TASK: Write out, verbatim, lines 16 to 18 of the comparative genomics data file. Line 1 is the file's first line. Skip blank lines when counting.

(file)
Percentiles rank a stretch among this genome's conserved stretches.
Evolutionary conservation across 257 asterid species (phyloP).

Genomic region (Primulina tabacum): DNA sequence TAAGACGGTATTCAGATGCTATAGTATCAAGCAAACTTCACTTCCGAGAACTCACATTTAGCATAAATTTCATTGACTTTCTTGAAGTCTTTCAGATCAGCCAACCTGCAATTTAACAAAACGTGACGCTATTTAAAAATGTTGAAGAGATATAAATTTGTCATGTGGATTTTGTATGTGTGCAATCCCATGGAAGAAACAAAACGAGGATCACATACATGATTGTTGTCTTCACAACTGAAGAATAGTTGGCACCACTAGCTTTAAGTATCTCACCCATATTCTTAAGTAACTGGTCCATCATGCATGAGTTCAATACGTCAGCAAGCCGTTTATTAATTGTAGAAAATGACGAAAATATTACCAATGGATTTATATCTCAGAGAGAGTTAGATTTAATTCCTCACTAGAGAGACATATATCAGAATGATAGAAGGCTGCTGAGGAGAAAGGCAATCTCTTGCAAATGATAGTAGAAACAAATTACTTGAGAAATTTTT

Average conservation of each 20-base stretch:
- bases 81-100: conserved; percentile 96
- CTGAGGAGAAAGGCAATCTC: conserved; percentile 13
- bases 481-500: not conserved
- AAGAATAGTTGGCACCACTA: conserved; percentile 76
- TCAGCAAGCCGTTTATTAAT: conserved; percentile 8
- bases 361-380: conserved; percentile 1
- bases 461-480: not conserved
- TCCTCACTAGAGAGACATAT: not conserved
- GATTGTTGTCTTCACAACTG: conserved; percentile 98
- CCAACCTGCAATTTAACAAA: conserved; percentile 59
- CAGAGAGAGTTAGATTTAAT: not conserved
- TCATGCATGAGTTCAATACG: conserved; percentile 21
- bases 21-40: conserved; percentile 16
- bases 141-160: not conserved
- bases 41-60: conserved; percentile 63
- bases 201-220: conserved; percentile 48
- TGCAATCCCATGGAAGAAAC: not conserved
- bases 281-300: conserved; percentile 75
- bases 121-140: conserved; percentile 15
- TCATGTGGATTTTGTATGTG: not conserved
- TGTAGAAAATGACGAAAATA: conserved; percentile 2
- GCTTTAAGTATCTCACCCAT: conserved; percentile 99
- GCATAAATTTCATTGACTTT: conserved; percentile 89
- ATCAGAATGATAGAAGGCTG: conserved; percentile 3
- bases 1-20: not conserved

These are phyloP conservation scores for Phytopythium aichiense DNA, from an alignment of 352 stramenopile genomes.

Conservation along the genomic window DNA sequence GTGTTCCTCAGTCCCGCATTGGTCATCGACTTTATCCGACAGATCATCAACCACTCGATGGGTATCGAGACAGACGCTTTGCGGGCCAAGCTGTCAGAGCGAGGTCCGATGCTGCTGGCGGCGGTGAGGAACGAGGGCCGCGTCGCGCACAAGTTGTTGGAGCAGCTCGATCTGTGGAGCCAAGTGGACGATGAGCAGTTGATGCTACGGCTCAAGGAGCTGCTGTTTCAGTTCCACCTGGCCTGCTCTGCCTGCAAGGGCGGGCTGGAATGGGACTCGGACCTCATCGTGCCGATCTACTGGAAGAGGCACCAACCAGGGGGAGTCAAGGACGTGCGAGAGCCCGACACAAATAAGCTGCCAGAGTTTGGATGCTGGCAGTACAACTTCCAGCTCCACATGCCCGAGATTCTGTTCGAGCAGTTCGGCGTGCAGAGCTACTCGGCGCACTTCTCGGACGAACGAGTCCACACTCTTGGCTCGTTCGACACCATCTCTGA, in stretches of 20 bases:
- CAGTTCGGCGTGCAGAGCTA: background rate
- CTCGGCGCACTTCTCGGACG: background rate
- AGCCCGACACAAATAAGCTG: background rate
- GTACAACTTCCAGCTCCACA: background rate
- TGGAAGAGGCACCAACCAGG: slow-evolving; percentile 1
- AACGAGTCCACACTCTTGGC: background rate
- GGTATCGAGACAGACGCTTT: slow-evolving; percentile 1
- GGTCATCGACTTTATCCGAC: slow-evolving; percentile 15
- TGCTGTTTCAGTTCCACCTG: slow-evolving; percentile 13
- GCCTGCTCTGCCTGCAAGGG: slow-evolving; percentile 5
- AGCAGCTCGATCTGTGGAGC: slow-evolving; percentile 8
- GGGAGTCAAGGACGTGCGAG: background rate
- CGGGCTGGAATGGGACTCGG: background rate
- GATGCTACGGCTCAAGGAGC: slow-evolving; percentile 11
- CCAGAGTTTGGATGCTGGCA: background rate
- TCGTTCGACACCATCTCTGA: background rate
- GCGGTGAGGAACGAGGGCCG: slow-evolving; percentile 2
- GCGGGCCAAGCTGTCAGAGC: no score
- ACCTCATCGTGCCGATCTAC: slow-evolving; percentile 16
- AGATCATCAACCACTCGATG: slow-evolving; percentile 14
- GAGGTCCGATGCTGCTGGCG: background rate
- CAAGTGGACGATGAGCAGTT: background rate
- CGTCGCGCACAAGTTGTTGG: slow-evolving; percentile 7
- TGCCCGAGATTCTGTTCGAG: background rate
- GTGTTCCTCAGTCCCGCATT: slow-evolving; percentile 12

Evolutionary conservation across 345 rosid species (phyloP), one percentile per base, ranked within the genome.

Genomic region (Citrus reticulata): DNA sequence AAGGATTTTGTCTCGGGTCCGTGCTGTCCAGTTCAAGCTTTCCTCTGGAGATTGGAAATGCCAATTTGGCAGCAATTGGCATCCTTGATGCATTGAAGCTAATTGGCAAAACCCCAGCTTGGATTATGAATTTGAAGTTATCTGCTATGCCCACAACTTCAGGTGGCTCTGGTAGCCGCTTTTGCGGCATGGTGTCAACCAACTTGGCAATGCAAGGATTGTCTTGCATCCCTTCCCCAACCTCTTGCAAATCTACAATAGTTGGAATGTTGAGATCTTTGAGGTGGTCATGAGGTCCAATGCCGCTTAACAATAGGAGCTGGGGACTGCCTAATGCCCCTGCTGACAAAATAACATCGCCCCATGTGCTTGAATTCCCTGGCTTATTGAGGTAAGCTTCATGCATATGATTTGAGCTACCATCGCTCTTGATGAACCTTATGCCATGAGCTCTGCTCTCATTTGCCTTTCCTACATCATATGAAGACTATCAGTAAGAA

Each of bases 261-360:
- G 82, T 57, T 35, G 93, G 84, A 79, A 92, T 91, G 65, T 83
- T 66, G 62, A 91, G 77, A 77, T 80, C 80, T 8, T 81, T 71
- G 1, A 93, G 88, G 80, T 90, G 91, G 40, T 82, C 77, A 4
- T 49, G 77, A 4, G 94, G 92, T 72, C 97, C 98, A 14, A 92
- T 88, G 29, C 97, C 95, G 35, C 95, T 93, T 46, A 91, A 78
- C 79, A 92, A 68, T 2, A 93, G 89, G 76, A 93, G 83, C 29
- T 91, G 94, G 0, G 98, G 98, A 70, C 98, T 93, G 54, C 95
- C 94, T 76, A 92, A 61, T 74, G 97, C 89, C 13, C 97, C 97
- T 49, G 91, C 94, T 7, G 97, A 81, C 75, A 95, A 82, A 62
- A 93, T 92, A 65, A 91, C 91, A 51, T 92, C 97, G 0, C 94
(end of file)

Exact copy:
- TCATGCATGAGTTCAATACG: conserved; percentile 21
- bases 21-40: conserved; percentile 16
- bases 141-160: not conserved